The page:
Besides the outflow clepsydra, there is another simple ancient clepsydra that Eastern Arabs knew as a ṭarjahār. It is a submersible bowl, with a hole in its base, placed on the surface of a body of water. The time taken for it to gradually sink to the bottom is used as a timer for reference. Its most common use was to fix the periods for the allocation of irrigation water for individual farmers. In India, it is called Ghatika-yantra. According to the Greek historian Callisthenes (ca. 360-328 BCE), the Persians were using such a device, but calling it fenjān, in the early 4th century BCE to ensure an exact and fair distribution of water from qanats to farmers. Fenjāns were also found in public places in pre-Islamic Persia where they were used as crude clocks to record the elapsing of hours.
An important development in water clock technology was the introduction of the inflow clepsydra, which probably came into use in Egypt shortly after the outflow type, arrived there from the Fertile Crescent.
There is an interesting legend that was common amongst Ottoman clock-makers: The famous traveler Evliya Celebi reports that some clock-makers he saw considered Prophet Joseph (Yousef) as the father of clocks. They believe that he made a device to tell him time whilst he was in the darkness of prison. Considering the prison condition, it might have been a sand clepsydra (perhaps the origin of the hourglass we use in modern kitchens). There seems to be no primary source corroborating this story.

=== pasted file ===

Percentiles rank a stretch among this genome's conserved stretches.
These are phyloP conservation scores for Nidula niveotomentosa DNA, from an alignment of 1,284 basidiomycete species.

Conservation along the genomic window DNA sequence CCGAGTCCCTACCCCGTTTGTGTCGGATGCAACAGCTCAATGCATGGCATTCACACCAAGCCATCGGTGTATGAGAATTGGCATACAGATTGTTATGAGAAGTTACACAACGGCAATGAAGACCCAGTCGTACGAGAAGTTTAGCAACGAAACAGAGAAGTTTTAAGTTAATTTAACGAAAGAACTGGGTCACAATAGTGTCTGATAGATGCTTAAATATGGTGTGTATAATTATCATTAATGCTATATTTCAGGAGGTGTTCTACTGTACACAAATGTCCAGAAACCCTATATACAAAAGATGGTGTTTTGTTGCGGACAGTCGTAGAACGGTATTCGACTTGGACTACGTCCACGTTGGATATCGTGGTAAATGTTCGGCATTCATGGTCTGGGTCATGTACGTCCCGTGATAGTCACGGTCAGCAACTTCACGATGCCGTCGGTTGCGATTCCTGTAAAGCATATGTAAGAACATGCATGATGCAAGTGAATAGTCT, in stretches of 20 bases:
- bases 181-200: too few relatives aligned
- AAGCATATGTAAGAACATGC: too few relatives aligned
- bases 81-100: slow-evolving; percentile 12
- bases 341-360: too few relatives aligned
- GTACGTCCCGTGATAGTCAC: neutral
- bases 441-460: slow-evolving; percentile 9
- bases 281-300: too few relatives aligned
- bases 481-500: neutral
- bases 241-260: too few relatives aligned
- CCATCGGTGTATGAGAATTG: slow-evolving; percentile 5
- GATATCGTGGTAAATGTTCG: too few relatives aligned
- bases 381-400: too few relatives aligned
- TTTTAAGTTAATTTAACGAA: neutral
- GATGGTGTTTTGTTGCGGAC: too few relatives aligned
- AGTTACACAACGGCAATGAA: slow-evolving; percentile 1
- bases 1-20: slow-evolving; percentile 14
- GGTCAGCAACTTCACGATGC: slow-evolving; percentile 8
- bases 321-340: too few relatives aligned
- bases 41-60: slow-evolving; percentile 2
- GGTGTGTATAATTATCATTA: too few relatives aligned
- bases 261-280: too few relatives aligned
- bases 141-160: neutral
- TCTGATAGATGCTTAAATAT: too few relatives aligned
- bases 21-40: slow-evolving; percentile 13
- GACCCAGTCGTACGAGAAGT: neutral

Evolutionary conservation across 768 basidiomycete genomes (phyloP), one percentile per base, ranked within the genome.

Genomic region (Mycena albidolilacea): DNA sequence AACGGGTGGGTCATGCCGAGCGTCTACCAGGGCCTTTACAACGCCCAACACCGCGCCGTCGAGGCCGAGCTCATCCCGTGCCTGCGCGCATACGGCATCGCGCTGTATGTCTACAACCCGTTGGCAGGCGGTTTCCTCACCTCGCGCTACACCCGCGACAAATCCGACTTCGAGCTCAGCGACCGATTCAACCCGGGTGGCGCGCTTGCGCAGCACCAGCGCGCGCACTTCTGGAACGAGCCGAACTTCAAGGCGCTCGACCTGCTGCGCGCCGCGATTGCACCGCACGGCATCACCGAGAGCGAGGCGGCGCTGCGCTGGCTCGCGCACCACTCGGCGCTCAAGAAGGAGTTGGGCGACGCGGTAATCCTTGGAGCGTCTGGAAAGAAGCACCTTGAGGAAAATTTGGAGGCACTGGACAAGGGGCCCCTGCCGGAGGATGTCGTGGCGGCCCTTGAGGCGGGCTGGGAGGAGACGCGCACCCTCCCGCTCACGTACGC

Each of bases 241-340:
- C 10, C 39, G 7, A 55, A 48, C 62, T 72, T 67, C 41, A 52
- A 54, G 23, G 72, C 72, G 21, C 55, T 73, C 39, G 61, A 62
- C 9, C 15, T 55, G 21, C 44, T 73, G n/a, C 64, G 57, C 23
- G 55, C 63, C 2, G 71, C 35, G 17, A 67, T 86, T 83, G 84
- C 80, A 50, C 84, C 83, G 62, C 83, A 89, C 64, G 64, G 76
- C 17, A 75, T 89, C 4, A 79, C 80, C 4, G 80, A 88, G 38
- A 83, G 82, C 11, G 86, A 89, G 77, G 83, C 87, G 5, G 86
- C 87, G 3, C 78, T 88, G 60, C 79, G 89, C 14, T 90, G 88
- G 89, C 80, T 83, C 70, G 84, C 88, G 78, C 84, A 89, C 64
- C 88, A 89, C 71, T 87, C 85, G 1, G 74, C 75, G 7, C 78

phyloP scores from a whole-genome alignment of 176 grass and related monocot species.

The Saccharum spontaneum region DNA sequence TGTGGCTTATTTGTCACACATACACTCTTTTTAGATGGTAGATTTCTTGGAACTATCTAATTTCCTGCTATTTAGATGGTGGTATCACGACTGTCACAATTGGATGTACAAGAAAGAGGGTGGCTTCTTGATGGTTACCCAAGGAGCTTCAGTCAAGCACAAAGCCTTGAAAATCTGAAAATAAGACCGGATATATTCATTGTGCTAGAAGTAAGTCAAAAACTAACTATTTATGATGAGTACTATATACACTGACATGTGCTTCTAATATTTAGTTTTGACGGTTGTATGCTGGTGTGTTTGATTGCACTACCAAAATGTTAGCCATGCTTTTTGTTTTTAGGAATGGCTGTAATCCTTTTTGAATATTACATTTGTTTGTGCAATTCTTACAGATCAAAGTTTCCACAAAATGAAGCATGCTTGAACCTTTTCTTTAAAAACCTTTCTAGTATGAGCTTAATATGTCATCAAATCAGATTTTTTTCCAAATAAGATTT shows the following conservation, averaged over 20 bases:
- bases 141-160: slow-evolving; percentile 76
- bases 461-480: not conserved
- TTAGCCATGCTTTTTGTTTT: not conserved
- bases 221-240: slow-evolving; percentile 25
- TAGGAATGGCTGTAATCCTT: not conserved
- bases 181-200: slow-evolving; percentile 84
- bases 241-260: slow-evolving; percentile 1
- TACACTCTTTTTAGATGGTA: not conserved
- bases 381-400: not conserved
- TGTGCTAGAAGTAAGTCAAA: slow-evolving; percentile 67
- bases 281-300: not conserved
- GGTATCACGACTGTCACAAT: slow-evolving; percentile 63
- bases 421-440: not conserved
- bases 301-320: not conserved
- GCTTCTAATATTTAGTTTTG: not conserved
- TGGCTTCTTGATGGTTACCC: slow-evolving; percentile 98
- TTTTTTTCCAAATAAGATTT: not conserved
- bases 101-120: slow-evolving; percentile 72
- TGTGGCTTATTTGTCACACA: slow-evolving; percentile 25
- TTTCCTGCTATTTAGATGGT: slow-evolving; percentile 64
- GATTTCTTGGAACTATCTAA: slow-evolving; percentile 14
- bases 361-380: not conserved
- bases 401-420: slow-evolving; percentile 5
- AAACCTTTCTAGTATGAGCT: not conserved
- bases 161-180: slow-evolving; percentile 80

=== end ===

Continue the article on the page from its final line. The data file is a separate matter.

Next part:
According to the Roman engineer Vitruvius (d. 70 BCE), from whose book De Architectura we have the earliest and most complete information from the classical West, this technology was invented around 250 BCE by the Hellenic Greek inventor and mathematician Ctesibius (d. 222 BCE), who lived in Ptolemaic Egypt in Alexandria. He built an inflow clepsydra in the city that used the motion of a rising float to engage gears and cogwheels that brought about the movement of various automata like falling metal balls and sounding trumpets. The hours were marked on a pillar and indicated with a pointer.
Archimedes of Syracuse, who was a contemporary of Ctesibius, also made great progress in the field of clepsydra technology. He was the first scholar in the West to take the basic water clock model into a piece of sophisticated machinery that released metal balls to strike bells and gongs and worked automata like opening doors and windows and moving figurines of people and animals. Archimedes’ work in this field is likely to have been preserved in an Arabic treatise on the design and manufacture of water clocks known as the ‘Pseudo-Archimedes Treatise.’ Later, in the 1st century CE, Heron of Alexandria (d. 70 CE) wrote a work (now lost) on the construction of water clocks and the theory behind their functioning. There seemed to be a monumental water clock in the main square of the ancient city of Gaza, Palestine. It was described by the Byzantine historian Procopius (d. 537 CE). It included various automata such as birds discharging marbles, the sound of trumpets and cymbals, and 12 doors that opened in succession once every hour. It would be a historical challenge to investigate whether these features found their way to the clocks of Harun al-Rashid, Ridwan al-Sa’ati and Al-Jazari?